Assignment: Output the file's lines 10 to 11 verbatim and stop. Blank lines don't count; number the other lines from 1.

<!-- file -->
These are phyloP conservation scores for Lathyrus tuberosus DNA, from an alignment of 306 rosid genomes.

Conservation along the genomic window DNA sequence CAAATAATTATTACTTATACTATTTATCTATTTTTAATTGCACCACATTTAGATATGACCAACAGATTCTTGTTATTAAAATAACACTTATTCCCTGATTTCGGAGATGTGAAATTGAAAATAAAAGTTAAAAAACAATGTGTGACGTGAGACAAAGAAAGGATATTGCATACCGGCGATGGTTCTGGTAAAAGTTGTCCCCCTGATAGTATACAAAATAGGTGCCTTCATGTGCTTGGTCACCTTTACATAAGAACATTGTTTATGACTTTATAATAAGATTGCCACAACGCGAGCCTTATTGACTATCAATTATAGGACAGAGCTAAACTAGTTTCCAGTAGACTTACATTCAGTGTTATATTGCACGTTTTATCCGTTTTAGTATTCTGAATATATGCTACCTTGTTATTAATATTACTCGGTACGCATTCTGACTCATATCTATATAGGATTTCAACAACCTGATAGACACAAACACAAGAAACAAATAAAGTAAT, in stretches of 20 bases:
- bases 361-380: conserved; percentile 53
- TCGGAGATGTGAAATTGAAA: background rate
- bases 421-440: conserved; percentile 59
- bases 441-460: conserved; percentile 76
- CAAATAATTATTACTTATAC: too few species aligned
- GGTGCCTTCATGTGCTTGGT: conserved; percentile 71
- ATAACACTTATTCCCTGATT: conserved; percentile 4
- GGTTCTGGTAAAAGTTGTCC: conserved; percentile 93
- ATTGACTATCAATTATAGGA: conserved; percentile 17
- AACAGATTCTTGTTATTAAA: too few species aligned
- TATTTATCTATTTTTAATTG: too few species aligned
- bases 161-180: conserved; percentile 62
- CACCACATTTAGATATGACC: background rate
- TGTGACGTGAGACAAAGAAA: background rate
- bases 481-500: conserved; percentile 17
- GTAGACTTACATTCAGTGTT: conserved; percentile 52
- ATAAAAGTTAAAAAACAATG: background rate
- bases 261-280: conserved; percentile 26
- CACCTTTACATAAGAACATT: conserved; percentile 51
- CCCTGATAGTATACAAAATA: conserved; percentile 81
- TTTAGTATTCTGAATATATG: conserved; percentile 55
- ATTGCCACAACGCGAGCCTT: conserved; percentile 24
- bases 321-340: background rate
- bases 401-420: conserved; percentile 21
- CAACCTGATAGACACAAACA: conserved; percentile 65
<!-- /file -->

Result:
- GGTTCTGGTAAAAGTTGTCC: conserved; percentile 93
- ATTGACTATCAATTATAGGA: conserved; percentile 17